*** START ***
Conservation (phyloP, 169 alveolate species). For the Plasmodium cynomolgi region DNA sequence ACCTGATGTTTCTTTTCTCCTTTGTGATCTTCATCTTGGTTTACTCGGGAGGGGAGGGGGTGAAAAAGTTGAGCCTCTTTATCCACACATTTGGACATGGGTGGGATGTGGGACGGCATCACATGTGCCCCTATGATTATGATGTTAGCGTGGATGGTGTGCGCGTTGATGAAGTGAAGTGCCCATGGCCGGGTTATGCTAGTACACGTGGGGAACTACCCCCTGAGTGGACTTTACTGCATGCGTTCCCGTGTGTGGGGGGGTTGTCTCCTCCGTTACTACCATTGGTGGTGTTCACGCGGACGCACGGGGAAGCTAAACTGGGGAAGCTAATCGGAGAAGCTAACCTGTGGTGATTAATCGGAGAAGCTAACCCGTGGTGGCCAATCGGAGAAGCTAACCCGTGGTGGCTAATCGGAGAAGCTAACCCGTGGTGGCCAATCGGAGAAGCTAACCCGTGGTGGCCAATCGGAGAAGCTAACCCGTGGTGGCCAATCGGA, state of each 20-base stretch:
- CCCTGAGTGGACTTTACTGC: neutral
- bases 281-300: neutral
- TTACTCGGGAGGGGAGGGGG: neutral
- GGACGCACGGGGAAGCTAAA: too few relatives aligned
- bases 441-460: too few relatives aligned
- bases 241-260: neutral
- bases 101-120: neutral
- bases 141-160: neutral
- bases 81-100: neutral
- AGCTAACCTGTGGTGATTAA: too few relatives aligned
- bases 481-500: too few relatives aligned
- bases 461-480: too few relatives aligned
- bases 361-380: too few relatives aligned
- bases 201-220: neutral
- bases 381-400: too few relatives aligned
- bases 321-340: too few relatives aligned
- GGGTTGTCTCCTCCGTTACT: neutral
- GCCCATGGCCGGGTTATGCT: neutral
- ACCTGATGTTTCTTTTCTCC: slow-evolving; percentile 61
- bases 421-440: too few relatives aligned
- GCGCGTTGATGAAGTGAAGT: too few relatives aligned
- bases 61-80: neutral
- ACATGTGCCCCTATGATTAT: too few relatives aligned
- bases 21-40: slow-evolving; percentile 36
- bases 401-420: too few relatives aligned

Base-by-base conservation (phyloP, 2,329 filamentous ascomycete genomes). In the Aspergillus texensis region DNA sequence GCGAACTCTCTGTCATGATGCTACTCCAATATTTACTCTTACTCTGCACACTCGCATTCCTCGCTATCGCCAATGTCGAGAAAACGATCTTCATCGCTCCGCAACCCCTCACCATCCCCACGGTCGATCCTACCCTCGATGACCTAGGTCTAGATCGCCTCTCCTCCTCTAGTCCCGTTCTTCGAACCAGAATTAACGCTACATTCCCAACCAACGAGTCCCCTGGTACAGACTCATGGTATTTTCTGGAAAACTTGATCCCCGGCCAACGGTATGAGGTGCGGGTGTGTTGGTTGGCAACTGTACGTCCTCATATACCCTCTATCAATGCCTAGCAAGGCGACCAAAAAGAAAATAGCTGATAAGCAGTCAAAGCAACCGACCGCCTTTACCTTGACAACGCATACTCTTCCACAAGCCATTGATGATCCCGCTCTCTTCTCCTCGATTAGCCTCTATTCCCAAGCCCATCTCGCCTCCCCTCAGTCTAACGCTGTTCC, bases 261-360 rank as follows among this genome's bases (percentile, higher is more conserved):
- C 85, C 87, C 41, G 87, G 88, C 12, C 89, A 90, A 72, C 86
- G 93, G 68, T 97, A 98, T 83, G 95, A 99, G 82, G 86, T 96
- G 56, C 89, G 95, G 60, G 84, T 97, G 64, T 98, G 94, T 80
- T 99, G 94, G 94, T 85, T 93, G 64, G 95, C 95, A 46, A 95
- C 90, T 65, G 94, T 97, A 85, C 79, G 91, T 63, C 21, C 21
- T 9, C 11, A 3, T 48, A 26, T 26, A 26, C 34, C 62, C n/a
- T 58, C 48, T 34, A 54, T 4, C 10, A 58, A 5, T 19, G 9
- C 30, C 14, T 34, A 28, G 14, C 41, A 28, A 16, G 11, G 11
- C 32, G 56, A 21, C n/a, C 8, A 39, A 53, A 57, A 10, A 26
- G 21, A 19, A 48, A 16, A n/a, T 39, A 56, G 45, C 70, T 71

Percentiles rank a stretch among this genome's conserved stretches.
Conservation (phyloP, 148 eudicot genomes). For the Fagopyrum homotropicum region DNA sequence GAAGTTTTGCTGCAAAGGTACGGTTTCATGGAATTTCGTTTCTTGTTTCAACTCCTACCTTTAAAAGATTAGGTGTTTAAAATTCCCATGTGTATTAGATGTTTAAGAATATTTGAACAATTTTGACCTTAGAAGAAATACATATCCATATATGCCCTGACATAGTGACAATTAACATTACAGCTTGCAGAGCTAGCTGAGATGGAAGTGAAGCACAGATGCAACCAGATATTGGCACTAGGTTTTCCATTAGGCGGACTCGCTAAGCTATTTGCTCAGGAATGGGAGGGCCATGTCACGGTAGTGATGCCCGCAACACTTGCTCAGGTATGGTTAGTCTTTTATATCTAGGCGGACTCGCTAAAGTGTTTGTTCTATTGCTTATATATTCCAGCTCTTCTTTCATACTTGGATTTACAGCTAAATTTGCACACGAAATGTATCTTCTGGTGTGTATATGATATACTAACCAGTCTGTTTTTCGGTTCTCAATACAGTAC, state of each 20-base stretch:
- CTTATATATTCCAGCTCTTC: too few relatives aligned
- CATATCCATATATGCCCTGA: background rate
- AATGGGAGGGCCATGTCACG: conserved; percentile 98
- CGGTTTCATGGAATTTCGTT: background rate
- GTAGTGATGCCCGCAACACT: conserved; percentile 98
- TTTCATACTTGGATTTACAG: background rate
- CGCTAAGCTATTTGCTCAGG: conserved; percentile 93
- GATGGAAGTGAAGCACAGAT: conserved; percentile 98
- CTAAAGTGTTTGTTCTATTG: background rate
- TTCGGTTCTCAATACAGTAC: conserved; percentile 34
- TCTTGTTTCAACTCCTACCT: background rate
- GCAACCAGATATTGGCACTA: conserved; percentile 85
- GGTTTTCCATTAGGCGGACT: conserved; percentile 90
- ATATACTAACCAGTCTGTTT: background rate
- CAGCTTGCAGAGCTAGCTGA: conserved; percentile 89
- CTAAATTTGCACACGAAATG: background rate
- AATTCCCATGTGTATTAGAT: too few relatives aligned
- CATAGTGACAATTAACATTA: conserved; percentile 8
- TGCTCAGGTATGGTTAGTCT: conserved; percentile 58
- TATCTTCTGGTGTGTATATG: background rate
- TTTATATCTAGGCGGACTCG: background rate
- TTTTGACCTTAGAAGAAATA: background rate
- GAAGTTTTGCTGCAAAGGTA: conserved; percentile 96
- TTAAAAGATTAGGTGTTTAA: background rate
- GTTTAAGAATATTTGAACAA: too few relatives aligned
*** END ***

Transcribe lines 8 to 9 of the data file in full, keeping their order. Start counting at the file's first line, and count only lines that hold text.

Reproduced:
- bases 101-120: neutral
- bases 141-160: neutral